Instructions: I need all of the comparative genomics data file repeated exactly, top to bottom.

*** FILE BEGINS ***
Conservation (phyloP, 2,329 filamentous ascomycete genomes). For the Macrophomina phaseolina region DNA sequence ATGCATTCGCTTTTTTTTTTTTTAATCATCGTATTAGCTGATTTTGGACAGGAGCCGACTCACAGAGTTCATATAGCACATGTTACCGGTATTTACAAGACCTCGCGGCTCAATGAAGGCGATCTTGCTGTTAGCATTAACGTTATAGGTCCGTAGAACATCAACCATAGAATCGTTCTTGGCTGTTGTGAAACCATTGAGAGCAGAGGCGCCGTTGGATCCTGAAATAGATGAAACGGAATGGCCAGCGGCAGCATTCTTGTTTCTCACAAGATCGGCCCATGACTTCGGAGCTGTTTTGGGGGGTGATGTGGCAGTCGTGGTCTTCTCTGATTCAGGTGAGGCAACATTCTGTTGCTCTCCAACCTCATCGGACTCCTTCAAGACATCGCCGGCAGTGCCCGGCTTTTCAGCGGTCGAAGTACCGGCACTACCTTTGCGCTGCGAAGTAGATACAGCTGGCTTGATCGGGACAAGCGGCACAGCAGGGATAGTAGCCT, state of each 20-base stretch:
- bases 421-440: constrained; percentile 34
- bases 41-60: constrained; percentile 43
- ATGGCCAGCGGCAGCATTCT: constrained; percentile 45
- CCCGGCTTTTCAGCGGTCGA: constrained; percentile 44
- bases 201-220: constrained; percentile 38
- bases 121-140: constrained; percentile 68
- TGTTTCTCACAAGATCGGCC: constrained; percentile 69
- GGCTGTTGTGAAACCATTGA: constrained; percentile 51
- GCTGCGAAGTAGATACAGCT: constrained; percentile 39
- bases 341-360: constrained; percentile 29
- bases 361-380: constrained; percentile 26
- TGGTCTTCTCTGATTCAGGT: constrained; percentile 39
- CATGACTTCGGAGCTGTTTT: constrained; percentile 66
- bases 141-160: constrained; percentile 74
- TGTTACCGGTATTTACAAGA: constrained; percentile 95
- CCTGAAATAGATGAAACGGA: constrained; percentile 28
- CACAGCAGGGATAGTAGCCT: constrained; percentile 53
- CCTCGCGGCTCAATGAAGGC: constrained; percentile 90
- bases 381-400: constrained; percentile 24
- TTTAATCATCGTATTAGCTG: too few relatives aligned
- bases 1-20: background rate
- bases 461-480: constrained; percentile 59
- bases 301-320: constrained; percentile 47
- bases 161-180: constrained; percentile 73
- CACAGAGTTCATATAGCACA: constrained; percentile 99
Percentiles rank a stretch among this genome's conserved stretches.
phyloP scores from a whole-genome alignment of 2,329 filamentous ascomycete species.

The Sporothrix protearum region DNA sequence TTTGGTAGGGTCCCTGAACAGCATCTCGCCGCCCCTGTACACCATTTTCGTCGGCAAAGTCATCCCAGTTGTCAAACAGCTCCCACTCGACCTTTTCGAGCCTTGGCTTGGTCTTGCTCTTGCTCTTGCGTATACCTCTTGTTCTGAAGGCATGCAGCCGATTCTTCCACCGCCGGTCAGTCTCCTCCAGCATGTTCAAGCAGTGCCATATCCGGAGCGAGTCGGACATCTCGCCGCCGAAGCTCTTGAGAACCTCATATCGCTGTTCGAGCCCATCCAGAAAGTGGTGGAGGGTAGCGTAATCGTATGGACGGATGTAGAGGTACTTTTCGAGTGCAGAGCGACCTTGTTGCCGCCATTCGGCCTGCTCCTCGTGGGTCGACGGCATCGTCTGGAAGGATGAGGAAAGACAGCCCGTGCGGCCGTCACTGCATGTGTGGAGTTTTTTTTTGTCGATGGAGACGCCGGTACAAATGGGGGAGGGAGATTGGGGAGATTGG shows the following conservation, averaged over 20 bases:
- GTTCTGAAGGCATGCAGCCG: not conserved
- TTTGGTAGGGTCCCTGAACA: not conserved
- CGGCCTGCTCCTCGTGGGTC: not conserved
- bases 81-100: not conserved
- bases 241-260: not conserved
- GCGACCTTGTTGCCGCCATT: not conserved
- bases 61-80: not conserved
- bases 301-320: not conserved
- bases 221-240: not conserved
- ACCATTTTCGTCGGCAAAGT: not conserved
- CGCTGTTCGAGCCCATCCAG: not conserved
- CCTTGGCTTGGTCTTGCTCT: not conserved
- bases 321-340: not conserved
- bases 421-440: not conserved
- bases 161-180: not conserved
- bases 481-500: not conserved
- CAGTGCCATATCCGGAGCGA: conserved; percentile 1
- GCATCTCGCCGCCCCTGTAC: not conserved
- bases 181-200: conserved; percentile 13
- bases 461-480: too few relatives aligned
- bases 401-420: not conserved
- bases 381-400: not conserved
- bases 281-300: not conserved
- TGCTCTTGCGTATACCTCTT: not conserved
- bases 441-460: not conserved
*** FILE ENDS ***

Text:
Conservation (phyloP, 2,329 filamentous ascomycete genomes). For the Macrophomina phaseolina region DNA sequence ATGCATTCGCTTTTTTTTTTTTTAATCATCGTATTAGCTGATTTTGGACAGGAGCCGACTCACAGAGTTCATATAGCACATGTTACCGGTATTTACAAGACCTCGCGGCTCAATGAAGGCGATCTTGCTGTTAGCATTAACGTTATAGGTCCGTAGAACATCAACCATAGAATCGTTCTTGGCTGTTGTGAAACCATTGAGAGCAGAGGCGCCGTTGGATCCTGAAATAGATGAAACGGAATGGCCAGCGGCAGCATTCTTGTTTCTCACAAGATCGGCCCATGACTTCGGAGCTGTTTTGGGGGGTGATGTGGCAGTCGTGGTCTTCTCTGATTCAGGTGAGGCAACATTCTGTTGCTCTCCAACCTCATCGGACTCCTTCAAGACATCGCCGGCAGTGCCCGGCTTTTCAGCGGTCGAAGTACCGGCACTACCTTTGCGCTGCGAAGTAGATACAGCTGGCTTGATCGGGACAAGCGGCACAGCAGGGATAGTAGCCT, state of each 20-base stretch:
- bases 421-440: constrained; percentile 34
- bases 41-60: constrained; percentile 43
- ATGGCCAGCGGCAGCATTCT: constrained; percentile 45
- CCCGGCTTTTCAGCGGTCGA: constrained; percentile 44
- bases 201-220: constrained; percentile 38
- bases 121-140: constrained; percentile 68
- TGTTTCTCACAAGATCGGCC: constrained; percentile 69
- GGCTGTTGTGAAACCATTGA: constrained; percentile 51
- GCTGCGAAGTAGATACAGCT: constrained; percentile 39
- bases 341-360: constrained; percentile 29
- bases 361-380: constrained; percentile 26
- TGGTCTTCTCTGATTCAGGT: constrained; percentile 39
- CATGACTTCGGAGCTGTTTT: constrained; percentile 66
- bases 141-160: constrained; percentile 74
- TGTTACCGGTATTTACAAGA: constrained; percentile 95
- CCTGAAATAGATGAAACGGA: constrained; percentile 28
- CACAGCAGGGATAGTAGCCT: constrained; percentile 53
- CCTCGCGGCTCAATGAAGGC: constrained; percentile 90
- bases 381-400: constrained; percentile 24
- TTTAATCATCGTATTAGCTG: too few relatives aligned
- bases 1-20: background rate
- bases 461-480: constrained; percentile 59
- bases 301-320: constrained; percentile 47
- bases 161-180: constrained; percentile 73
- CACAGAGTTCATATAGCACA: constrained; percentile 99
Percentiles rank a stretch among this genome's conserved stretches.
phyloP scores from a whole-genome alignment of 2,329 filamentous ascomycete species.

The Sporothrix protearum region DNA sequence TTTGGTAGGGTCCCTGAACAGCATCTCGCCGCCCCTGTACACCATTTTCGTCGGCAAAGTCATCCCAGTTGTCAAACAGCTCCCACTCGACCTTTTCGAGCCTTGGCTTGGTCTTGCTCTTGCTCTTGCGTATACCTCTTGTTCTGAAGGCATGCAGCCGATTCTTCCACCGCCGGTCAGTCTCCTCCAGCATGTTCAAGCAGTGCCATATCCGGAGCGAGTCGGACATCTCGCCGCCGAAGCTCTTGAGAACCTCATATCGCTGTTCGAGCCCATCCAGAAAGTGGTGGAGGGTAGCGTAATCGTATGGACGGATGTAGAGGTACTTTTCGAGTGCAGAGCGACCTTGTTGCCGCCATTCGGCCTGCTCCTCGTGGGTCGACGGCATCGTCTGGAAGGATGAGGAAAGACAGCCCGTGCGGCCGTCACTGCATGTGTGGAGTTTTTTTTTGTCGATGGAGACGCCGGTACAAATGGGGGAGGGAGATTGGGGAGATTGG shows the following conservation, averaged over 20 bases:
- GTTCTGAAGGCATGCAGCCG: not conserved
- TTTGGTAGGGTCCCTGAACA: not conserved
- CGGCCTGCTCCTCGTGGGTC: not conserved
- bases 81-100: not conserved
- bases 241-260: not conserved
- GCGACCTTGTTGCCGCCATT: not conserved
- bases 61-80: not conserved
- bases 301-320: not conserved
- bases 221-240: not conserved
- ACCATTTTCGTCGGCAAAGT: not conserved
- CGCTGTTCGAGCCCATCCAG: not conserved
- CCTTGGCTTGGTCTTGCTCT: not conserved
- bases 321-340: not conserved
- bases 421-440: not conserved
- bases 161-180: not conserved
- bases 481-500: not conserved
- CAGTGCCATATCCGGAGCGA: conserved; percentile 1
- GCATCTCGCCGCCCCTGTAC: not conserved
- bases 181-200: conserved; percentile 13
- bases 461-480: too few relatives aligned
- bases 401-420: not conserved
- bases 381-400: not conserved
- bases 281-300: not conserved
- TGCTCTTGCGTATACCTCTT: not conserved
- bases 441-460: not conserved